by Wanda S. Praisner
I keep my eyes from the date
on the board: September 15th—
look instead to the students,
my lesson plans. After the class sings
the national anthem, I remind them
it’s the anniversary
of Francis Scott Key penning his poem.
I join in What’s New—tell
of white cabbage butterflies I’d seen
among fuchsia gomphrena blooms;
a silver-spotted skipper
sampling sweetness with its feet,
uncoiling, thrusting proboscis in
to draw the liquid out;
and yellow jackets, stirred by the drought,
circling in search of moisture,
like the flies at Aswan Airport
I once swatted, some six hundred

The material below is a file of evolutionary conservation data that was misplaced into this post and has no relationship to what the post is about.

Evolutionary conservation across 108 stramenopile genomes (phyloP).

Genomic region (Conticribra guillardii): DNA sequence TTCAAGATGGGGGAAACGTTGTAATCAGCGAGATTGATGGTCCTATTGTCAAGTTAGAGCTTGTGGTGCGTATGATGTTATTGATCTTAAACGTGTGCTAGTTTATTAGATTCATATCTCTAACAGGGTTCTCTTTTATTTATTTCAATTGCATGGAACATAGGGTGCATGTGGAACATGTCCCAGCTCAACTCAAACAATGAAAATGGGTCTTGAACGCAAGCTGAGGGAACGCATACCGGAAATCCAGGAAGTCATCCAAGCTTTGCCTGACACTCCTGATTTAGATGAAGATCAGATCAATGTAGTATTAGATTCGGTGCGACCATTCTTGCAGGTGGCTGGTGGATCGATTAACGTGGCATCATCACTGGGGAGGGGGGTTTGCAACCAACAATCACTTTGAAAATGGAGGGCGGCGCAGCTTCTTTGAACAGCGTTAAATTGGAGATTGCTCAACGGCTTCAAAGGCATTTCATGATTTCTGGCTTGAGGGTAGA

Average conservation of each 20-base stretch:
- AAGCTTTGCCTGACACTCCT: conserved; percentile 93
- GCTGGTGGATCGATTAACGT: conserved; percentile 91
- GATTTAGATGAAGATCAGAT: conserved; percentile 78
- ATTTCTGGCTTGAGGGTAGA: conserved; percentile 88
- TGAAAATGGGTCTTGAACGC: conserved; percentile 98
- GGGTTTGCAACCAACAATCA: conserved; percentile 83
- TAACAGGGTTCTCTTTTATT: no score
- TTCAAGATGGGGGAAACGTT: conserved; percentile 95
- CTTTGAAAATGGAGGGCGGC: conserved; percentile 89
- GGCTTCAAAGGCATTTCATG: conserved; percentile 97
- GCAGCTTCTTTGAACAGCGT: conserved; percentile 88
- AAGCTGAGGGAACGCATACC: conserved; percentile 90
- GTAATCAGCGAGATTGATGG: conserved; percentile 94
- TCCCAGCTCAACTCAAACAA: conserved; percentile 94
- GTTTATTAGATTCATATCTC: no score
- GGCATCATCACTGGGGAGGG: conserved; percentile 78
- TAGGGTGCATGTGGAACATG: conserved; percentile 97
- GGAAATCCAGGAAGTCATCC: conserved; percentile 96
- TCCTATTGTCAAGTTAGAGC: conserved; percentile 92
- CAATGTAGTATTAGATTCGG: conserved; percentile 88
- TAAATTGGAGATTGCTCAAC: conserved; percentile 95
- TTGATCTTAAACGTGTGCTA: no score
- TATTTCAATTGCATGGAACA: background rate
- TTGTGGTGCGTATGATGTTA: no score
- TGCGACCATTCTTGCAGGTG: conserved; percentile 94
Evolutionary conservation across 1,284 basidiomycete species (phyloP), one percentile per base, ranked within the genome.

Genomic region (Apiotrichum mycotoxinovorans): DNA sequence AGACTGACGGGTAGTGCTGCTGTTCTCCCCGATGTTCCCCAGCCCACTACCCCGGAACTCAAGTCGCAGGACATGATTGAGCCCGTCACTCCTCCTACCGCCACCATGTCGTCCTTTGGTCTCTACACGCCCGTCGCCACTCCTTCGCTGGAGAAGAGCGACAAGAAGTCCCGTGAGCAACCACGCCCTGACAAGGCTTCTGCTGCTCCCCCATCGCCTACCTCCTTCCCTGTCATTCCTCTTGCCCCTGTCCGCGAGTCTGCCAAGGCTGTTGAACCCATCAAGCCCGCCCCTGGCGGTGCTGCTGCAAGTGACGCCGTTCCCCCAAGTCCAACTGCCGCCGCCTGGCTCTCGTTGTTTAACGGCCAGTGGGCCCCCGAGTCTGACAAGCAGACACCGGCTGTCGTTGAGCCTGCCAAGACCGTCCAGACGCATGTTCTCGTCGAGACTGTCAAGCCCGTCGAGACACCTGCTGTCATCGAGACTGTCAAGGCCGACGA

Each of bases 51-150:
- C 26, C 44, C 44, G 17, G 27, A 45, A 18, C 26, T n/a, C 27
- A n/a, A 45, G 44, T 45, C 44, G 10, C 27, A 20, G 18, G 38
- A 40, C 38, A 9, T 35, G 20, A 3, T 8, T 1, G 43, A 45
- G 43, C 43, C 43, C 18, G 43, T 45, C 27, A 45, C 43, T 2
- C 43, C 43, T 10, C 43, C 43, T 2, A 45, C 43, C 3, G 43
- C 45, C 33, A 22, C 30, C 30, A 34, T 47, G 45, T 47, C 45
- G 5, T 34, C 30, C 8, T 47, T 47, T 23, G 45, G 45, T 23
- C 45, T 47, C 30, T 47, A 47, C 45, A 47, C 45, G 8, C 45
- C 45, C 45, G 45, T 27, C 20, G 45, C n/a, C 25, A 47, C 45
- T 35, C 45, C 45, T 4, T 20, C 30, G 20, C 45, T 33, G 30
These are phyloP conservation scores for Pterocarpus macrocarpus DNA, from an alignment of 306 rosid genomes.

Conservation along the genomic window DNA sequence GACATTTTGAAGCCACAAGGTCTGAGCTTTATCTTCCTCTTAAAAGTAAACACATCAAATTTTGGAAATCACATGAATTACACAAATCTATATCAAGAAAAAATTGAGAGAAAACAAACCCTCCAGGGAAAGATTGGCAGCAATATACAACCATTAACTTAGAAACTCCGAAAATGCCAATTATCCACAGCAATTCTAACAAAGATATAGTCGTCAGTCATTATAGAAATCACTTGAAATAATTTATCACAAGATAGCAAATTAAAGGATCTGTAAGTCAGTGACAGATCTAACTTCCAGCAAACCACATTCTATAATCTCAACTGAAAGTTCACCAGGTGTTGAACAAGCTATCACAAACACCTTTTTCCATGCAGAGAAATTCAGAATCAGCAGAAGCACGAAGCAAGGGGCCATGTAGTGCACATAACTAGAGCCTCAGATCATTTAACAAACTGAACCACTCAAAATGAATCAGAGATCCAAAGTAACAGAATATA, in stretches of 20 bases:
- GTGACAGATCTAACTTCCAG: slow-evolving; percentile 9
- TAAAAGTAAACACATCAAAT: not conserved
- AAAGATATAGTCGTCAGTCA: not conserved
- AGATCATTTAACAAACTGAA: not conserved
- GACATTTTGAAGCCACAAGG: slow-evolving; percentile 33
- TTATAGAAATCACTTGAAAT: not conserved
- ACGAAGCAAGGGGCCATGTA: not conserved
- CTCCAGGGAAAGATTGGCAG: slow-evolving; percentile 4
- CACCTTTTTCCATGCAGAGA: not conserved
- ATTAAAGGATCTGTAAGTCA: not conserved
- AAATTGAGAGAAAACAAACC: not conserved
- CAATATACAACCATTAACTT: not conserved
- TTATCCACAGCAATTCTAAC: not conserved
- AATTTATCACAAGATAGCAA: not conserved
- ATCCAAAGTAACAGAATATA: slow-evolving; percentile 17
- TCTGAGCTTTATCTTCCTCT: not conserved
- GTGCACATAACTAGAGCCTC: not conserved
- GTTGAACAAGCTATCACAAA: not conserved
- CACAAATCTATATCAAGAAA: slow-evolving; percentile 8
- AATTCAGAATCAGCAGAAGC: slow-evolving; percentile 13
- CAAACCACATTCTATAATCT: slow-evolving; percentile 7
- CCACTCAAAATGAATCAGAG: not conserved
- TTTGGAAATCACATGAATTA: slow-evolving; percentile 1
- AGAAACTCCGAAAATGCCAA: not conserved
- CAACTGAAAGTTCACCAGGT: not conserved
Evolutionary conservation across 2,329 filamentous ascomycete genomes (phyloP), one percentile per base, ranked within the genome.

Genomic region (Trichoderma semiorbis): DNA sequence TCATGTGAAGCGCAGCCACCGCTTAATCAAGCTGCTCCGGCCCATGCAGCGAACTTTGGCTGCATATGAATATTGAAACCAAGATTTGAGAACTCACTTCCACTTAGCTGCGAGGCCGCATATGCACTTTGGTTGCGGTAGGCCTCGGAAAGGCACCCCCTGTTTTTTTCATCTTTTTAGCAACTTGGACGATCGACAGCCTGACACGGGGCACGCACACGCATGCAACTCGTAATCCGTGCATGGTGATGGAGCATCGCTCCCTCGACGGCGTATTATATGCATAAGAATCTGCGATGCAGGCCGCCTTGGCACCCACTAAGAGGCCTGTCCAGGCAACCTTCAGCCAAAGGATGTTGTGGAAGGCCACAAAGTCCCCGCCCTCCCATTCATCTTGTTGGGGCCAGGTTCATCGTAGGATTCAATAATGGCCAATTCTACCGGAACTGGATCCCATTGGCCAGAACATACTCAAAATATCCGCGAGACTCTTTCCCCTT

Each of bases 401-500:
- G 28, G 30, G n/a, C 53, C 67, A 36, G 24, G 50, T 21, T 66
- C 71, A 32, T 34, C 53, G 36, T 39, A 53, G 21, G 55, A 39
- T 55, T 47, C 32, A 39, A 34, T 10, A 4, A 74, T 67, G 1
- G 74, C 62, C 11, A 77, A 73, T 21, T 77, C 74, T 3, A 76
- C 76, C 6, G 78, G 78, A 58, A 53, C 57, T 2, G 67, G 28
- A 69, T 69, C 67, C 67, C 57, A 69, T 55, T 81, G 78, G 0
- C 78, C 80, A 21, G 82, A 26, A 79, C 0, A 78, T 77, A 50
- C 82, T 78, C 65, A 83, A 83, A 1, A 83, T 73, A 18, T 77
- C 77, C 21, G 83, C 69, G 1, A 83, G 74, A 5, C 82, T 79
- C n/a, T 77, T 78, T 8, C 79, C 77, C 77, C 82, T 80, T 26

with a folded paper bag.
I say I’ll bring in the straw switch
I used in the desert
to keep them from my perspired face.
After class, at the cemetery,
I place roses in a vase, add water.
Yellow jackets near and I remember
I’d forgotten to mention
how the silver-spotted skipper flew,
its right wing in tatters,
more than half of it gone.
Wanda S. Praisner, a recipient of fellowships from the NJ State Council on the Arts,the Dodge Foundation, the Fine Arts Work Center, and VCCA, has work in Atlanta Review, Lullwater Review, Prairie Schooner and elsewhere. Latest books are: Where the Dead Are (CKP, 2013) and Sometimes When Something Is Singing (Antrim House, 2014).She is a poet in residence for the NJ State Council on the Arts.